This might present challenges for the private sector in adapting and regulating production processes, potentially allowing pollution creation to continue, said Mr Sanan.
"We expect the act, once implemented, will specifically impact the transport sector, particularly small and medium-sized enterprises [SMEs]. If there is strict regulation and penalties for releasing emissions, it will directly affect them," he said.
These SMEs still rely on fossil fuel-based transport and are not yet ready to transition to alternative energy or using EVs.
The cost of shifting to EVs remains high and the incentives for such changes are not attractive enough to encourage this transition, said Mr Sanan.
Regarding a specific section in the proposed legislation that holds accountable those responsible for sources of air pollution outside the national borders, he expressed concerns about the potentially lengthy process required to establish liability.
Mr Sanan illustrated this concern with the case of a Thai private company that encourages neighbouring nations to cultivate agricultural products for export to Thailand. When the harvested agricultural waste is incinerated, it emits air pollutants that traverse borders.
Moreover, these stipulations could result in private companies refraining from procuring agricultural goods from neighbouring countries.
This could lead to a deficit of raw materials in the domestic supply chain, he said.
Mr Sanan said business operators must adjust their operations to take responsibility for sustainability and society.
Initially, this adjustment might incur higher costs. However, with clear promotion measures, changes can occur rapidly, he said.
A file photo shows the Bangkok skyline and Chao Phraya River from Phra Pok Klao bridge. A toxic miasma hangs in the air. Apichart Jinakul
READY TO COOPERATE
Nattakit Tangpoonsinthana, chief marketing officer of Central Pattana Plc (CPN), a retail and property developer, said the company is examining the implications of the Clean Air Act, but is prepared to implement strategies aligned with the government's plans.
"We are committed to understanding how the Clean Air Act might affect our costs as we strive to develop plans that align with environmental objectives. Preserving the planet and mitigating health risks for customers is paramount. We are prepared to adhere to regulatory requirements, as we already practice energy conservation initiatives and other eco-friendly measures. However, the challenge lies in finding a suitable third party to assess air quality," said Mr Nattakit.
"We do not know how the act will affect our costs if we have to implement measures to align with new requirements."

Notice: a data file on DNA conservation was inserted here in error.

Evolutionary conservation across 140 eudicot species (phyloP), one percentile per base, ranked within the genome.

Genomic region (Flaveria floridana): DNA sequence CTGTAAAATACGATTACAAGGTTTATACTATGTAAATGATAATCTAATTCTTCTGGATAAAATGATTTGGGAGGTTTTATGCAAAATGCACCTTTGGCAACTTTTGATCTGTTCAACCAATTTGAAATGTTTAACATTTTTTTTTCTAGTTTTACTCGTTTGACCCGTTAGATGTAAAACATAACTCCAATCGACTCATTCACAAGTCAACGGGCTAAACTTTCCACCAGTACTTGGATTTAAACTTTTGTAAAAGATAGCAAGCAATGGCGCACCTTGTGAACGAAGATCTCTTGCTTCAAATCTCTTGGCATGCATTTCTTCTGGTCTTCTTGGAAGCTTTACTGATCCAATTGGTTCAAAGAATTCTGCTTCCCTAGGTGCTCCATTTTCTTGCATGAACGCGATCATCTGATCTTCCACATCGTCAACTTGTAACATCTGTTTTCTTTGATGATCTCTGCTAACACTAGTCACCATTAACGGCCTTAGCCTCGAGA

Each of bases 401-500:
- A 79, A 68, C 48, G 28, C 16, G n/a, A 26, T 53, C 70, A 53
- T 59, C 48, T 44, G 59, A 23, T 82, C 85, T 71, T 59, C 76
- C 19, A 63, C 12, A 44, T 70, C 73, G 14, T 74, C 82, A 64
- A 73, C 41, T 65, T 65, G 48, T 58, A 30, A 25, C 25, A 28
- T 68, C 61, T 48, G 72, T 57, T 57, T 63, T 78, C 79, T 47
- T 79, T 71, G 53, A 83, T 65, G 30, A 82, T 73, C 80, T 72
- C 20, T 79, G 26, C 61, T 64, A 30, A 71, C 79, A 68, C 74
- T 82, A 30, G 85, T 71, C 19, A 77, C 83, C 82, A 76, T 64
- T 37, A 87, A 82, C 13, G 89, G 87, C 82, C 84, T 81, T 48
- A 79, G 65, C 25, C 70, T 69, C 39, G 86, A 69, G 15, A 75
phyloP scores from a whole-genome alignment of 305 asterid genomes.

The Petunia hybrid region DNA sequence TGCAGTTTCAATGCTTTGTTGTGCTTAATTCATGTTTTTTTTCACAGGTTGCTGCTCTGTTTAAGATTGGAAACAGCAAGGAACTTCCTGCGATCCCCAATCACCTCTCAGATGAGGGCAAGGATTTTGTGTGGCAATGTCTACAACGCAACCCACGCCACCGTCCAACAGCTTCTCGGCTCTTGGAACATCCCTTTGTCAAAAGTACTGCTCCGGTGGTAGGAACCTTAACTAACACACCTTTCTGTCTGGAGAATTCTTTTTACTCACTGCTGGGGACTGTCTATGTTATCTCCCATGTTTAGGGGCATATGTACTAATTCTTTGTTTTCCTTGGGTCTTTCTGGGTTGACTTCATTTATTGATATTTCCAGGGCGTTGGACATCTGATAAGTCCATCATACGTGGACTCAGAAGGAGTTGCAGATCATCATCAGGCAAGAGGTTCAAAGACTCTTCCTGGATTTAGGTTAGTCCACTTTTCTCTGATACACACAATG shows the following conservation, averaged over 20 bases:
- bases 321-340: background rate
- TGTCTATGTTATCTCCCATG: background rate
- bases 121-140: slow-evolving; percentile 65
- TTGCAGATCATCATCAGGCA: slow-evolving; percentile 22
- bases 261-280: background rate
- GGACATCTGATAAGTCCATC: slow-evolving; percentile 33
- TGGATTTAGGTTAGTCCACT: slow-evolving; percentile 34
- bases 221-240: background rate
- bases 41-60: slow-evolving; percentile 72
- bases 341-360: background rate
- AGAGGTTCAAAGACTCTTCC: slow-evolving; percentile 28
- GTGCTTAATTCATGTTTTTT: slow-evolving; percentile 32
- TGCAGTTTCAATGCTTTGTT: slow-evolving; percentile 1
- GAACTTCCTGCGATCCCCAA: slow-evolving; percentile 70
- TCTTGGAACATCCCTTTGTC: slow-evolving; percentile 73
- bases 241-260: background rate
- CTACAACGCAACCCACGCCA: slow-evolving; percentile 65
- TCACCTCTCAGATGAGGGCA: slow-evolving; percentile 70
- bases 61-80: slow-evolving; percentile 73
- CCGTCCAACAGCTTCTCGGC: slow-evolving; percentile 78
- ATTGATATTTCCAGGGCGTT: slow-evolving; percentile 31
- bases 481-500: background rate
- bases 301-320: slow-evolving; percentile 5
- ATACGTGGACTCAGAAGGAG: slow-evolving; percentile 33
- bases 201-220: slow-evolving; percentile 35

While awaiting the specifics of the Clean Air Act, he said CPN has focused on energy efficiency within its complexes.
The company is also promoting EV chargers across all its retail complexes, said Mr Nattakit.
CPN is exploring introducing oximeters at select locations, he said.
A file photo showcases a blanket of smog in Chiang Mai in northern Thailand. Pattarapong Chatpattarasill
TARGETING THE ROOT CAUSE
As Chiang Mai's tourism image has already been tainted by PM2.5 smog, the government must pass the Clear Air Act because it should help to tackle the root cause and benefits all stakeholders, said Sittipong Wongsomboon, general manager of Northern Smile Travel, a tour operator in Chiang Mai.
Mr Sittipong said there is growing concern among tourism operators as foreign tourists perceive Chiang Mai as one of the most polluted provinces every smog season.
He said tour package sales rates were flat during March and April, when the level of PM2.5 peaked in Chiang Mai.
Smog in the province is mainly attributed to slash-and-burn farming practices and wildfires in national parks, though emissions from vehicles also contribute to the choking air quality, said Mr Sittipong.
He said the government should focus on decreasing agricultural burning by offering incentives for farmers, such as increasing purchasing contracts with those who can reduce burning to a certain level.
Mr Sittipong suggested farmers should be encouraged to shift to organic farming or planting crops that do not require ground burning to prepare a plot.
As organic farming often has higher costs, the government should help farmers match their products with buyers, markets or restaurants, to complete the supply chain, he said.
Local officials should prepare tools and technology to prevent or mitigate the impact of wildfires, as Chiang Mai is frequently slow in dealing with wildfires, attributed to insufficient manpower and tools, said Mr Sittipong.
An EV subsidy is also needed, he said. For instance, if tour services use EVs for tourists, they could apply for a tax reduction.